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Thursday, 13 September, 2001, 00:19 GMT 01:19 UK
'Mafiaboy' hacker jailed
eBay was one of the sites targeted by hackers
eBay was one of the sites targeted
A Canadian hacker nicknamed Mafiaboy has been sentenced to eight months in a youth detention centre.

Judge Gilles Ouellet ruled that the 17-year-old teenager from Montreal committed a criminal act when he crippled major internet sites like Amazon and Yahoo last year, causing an estimated $1.7 billion in damages.

"The motivation was undeniable," the judge said. "The adolescent had a criminal intent."

The custodial sentence was welcomed by the prosecution as a strong message against the world's hacking community.

Denial-of-service attacks

The boy, who pleaded guilty in January to 55 charges of mischief, cannot be identified under a Canadian law protecting young offenders.

We think it is a reasonable ruling. It sends a strong message to hackers that they will get caught if they do things like that

Prosecutor Louis Miville-Deschenes
Mafiaboy admitted involvement in denial-of-service attacks last year against websites belonging to several companies, including Amazon, Dell and eBay.

The sites were bombarded with thousands of simultaneous messages, which prevented users from accessing them for up to five hours. Other charges involved illegal use of computers to help with the attacks.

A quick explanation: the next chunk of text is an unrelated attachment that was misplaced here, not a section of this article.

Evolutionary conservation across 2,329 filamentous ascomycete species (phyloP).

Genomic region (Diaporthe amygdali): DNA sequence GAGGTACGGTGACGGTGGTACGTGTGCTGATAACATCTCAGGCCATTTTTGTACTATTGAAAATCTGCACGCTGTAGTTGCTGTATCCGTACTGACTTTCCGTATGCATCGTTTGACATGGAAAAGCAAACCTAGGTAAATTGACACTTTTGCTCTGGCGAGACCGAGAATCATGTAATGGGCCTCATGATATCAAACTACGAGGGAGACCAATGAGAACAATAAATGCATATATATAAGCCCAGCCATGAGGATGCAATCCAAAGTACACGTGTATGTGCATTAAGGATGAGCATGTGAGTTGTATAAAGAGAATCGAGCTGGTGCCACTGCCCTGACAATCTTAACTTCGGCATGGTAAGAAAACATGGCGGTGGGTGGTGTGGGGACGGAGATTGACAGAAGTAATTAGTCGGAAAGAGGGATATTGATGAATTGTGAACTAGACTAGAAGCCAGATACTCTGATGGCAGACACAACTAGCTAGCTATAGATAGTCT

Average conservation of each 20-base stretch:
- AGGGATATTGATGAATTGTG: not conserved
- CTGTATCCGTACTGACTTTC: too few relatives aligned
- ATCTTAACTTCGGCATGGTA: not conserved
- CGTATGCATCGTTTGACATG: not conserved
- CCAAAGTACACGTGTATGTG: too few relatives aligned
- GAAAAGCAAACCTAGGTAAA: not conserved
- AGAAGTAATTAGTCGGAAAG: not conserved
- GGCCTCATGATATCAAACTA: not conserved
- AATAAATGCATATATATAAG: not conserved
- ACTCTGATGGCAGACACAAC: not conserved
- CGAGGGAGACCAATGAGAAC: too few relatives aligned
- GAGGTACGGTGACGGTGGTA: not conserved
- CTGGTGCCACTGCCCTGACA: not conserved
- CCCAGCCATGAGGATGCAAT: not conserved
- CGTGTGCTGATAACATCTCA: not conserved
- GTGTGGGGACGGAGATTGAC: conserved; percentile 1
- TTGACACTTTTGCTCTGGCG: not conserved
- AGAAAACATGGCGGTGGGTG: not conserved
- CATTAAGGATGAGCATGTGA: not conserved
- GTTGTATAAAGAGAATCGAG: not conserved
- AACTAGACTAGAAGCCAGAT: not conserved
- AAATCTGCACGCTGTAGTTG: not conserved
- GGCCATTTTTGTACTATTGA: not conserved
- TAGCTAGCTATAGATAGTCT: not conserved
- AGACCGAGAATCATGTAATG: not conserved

The judge also ordered the teenager to face one year of probation after his detention ends, and fined him $160.

Strong message

Prosecutor Louis Miville-Deschenes said he was pleased with the ruling.

"We think it is a reasonable ruling. It sends a strong message to hackers that they will get caught if they do things like that," he said.

One of the victims of Mafiaboy's hacking said the case showed authorities would prosecute hackers.

"I'm pleased by the fact the Royal Canadian Mounted Police and FBI demonstrated this type of activity can be tracked and a successful prosecution can result," said Kevin Schmidt, network programmer at the University of California at Santa Barbara, US.

"This is perhaps more important than the actual sentence since many hackers don't seem to believe they'll ever be prosecuted."

See also:

30 Aug 01 | Sci/Tech
'Mafiaboy' faces sentencing
16 Feb 00 | Sci/Tech
Special report: The web under attack
26 Jul 00 | Sci/Tech
Unweaving the world wide web
06 Sep 99 | e-cyclopedia
Cracking: Hackers turn nasty
10 Feb 00 | Business
How the web was wounded
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